ASN's Mission

ASN leads the fight to prevent, treat, and cure kidney diseases throughout the world by educating health professionals and scientists, advancing research and innovation, communicating new knowledge, and advocating for the highest quality care for patients.

learn more

Contact ASN

1401 H St, NW, Ste 900, Washington, DC 20005


The Latest on Twitter

Kidney Week

Abstract: SA-PO1071

The Effects of Restricted Protein Diet Supplemented with Keto-Analogue on Renal Function, Nutritional Status, and CKD-Mineral and Bone Disorder in CKD Patients: A Meta-Analysis

Session Information

Category: CKD (Non-Dialysis)

  • 1902 CKD (Non-Dialysis): Clinical, Outcomes, and Trials


  • Susantitaphong, Paweena, Chulalongkorn University, Bangkok, Thailand
  • Chewcharat, Api, Chulalongkorn University, Bangkok, Thailand
  • Takkavatakarn, Kullaya, Division of Nephrology, King Chulalongkorn Memorial hospital, Bangkok, Thailand
  • Wongrattanagorn, Sasitorn, Chulalongkorn University, Bangkok, Thailand
  • Panrong, Krissana, King Chulalongkorn Memorial Hospital, Bangkok, Thailand
  • Kittiskulnam, Piyawan, Chulalongkorn university, Bangkok, Thailand
  • Eiam-Ong, Somchai, Chulalongkorn University, Bangkok, Thailand
  • Praditpornsilpa, Kearkiat, Chulalongkorn University, Bangkok, Thailand

The prevalence of CKD and its complications are incessantly increasing. The important strategies are how to delay the progression of CKD and postpone renal replacement therapy. Dietary protein restriction(low or very low protein diet) with or without KA supplement might slow down the rate of renal function declination without increasing the risk of malnutrition. We aimed to evaluate the efficacy and side effects of restricted protein diet supplemented with KA on the treatment of CKD.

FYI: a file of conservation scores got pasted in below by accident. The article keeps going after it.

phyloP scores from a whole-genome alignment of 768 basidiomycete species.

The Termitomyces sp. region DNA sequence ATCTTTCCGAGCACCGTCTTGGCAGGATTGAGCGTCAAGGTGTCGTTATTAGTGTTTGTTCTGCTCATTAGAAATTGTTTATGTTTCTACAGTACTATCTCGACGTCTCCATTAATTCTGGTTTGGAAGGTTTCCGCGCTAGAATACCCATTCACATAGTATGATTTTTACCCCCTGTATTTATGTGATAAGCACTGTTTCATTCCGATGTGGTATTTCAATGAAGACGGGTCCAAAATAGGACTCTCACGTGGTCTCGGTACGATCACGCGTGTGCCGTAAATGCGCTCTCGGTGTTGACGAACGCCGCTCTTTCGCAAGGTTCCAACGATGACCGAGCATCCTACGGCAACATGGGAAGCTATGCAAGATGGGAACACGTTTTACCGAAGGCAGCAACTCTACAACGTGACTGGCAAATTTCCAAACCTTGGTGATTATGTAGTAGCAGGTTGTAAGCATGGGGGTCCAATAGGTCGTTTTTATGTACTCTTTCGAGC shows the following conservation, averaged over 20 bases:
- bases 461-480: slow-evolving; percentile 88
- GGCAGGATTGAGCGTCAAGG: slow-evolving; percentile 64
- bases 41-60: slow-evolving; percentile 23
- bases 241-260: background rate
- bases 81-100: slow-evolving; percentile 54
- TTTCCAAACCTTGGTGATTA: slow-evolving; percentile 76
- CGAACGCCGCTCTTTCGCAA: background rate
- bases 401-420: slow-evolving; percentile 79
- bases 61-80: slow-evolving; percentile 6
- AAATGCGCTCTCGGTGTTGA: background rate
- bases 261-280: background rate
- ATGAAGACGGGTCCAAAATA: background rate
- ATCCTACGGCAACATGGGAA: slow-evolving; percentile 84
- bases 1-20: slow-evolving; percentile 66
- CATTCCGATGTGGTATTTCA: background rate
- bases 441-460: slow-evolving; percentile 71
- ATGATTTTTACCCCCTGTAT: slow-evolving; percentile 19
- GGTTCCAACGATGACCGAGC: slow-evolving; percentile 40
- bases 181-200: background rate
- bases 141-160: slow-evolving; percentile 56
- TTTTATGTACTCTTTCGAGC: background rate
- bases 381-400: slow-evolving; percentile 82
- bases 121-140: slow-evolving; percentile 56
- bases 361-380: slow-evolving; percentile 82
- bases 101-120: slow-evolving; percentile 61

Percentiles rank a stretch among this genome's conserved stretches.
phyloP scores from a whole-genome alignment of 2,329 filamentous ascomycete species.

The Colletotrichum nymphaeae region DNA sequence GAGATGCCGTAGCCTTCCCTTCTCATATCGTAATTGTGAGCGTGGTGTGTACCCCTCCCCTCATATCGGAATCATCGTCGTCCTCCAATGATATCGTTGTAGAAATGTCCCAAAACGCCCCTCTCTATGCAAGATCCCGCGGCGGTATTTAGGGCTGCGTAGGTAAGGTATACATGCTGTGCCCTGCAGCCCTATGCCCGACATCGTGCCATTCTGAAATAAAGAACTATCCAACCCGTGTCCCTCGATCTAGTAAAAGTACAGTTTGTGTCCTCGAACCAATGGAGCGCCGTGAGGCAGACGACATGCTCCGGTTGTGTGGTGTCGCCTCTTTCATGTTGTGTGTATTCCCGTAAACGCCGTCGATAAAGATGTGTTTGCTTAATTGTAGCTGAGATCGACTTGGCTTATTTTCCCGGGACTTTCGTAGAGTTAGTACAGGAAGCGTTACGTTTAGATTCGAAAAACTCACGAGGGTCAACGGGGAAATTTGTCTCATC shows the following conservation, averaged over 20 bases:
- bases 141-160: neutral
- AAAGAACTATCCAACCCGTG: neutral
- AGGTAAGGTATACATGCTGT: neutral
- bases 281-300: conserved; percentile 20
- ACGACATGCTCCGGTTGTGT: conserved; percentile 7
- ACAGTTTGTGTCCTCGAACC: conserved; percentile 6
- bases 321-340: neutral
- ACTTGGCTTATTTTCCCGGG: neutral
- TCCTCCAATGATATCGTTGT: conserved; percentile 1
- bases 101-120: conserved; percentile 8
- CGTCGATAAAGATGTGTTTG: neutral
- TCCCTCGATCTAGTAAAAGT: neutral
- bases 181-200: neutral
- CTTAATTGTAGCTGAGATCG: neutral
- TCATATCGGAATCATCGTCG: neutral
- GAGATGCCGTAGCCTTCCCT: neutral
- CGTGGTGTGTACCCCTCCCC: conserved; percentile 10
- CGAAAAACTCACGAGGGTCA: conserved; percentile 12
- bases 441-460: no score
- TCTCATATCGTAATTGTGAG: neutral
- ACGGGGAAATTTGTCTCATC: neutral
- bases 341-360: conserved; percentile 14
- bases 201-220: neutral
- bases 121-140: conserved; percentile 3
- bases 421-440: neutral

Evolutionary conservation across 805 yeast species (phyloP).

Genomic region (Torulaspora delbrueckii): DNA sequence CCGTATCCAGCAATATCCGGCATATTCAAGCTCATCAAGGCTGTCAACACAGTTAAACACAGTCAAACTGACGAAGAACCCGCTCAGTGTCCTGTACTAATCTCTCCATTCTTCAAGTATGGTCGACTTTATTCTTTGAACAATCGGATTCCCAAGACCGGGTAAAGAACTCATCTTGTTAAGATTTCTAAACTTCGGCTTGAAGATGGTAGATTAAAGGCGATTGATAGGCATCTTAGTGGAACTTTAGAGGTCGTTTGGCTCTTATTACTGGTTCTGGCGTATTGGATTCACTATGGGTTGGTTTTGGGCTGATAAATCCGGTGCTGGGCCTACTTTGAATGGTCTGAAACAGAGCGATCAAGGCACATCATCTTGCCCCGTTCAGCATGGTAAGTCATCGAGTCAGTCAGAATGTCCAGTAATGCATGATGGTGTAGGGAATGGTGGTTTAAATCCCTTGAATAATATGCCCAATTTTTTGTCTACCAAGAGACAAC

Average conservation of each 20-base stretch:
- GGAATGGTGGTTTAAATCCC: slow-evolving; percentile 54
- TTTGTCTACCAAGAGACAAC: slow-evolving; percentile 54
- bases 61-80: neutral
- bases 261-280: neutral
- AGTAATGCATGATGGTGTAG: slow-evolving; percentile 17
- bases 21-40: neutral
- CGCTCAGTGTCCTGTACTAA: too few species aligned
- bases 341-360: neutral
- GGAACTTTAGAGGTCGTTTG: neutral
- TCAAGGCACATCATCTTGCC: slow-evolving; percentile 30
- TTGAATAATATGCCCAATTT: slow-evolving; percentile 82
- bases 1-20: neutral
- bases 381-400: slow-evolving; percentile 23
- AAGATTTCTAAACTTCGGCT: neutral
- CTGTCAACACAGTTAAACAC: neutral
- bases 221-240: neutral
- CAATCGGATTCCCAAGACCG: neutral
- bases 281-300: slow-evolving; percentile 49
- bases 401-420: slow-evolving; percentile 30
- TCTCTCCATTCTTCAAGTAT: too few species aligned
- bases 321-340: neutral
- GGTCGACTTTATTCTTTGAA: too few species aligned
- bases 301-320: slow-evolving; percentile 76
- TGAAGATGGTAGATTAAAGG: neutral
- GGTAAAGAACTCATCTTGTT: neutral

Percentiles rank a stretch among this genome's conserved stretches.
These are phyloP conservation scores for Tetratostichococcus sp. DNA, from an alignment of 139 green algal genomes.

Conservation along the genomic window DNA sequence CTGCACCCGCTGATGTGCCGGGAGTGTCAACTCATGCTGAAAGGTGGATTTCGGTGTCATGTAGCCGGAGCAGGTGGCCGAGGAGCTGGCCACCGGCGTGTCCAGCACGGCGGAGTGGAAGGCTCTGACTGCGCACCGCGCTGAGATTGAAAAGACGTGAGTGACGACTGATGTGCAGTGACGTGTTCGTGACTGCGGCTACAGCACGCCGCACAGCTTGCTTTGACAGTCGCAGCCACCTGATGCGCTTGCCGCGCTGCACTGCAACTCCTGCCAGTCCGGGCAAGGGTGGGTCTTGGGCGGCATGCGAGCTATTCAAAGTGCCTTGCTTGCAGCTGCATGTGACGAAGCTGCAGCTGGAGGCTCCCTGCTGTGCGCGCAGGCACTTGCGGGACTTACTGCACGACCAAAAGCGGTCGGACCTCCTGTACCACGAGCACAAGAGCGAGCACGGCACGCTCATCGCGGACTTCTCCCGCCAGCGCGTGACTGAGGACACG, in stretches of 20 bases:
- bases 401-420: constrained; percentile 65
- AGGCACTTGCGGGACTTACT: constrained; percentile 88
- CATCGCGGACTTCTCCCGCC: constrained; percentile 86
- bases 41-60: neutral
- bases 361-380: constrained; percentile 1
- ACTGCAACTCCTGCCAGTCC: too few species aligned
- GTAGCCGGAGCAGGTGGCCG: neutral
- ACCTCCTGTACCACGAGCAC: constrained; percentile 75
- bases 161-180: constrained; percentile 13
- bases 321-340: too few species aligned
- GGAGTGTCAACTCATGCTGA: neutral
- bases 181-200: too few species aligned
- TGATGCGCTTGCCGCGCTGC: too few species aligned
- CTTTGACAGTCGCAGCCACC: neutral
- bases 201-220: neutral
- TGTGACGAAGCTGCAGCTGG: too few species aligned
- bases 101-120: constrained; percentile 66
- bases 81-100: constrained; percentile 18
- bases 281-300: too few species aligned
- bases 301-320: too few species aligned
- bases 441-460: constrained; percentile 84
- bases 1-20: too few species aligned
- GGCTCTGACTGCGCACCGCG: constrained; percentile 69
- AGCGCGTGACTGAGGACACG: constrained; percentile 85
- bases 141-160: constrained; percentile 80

A literature search was performed via PubMed, Scopus, Cochrane Central Register of Controlled Trials and from January 1960 to May 2018 to identify randomized controlled trials(RCTs) which explored the effects of restricted protein diet with KA on slowing progression of CKD, nutritional status, and CKD-MBD. Random-effect model was used to compute the weighted mean difference (WMD) for continuous variables.


Seventeen RCTs with 1,475 participants were included in our meta-analysis. Restricted protein diet with KA supplementation significantly improved estimated GFR (WMD = 3.14 mL/min/1.73m2 (0.68, 5.61), P=0.013), reduced proteinuria (WMD = -0.86 g/d (-1.71, -0.02), P = 0.046), serum phosphate (WMD = -0.68 mg/dl (-1.02, -0.33), P < 0.001), parathyroid hormone level (WMD = -73.70 pg/mL(-132.79, -14.61), P = 0.015),
systolic blood pressure (WMD = -4.96 mmHg (-8.03, -1.90), P = 0.002) , diastolic blood
pressure (WMD = -2.39 mmHg (-3.84, -0.95), P = 0.001), and serum cholesterol (WMD = -17.66 mg/dL (-33.19, -2.14, P = 0.03). Of interest, the treatment could raise serum albumin (WMD = 0.12g/dl (0.01, 0.22), P= 0.04) and serum calcium (WMD =0.50 mg/dL (0.21, 0.80), P=0.001).


Restricted protein diet supplemented with KA could effectively improve kidney endpoints, CKD-MBD parameters and blood pressure parameters without causing malnutrition. However, the significant increased serum calcium should be monitored.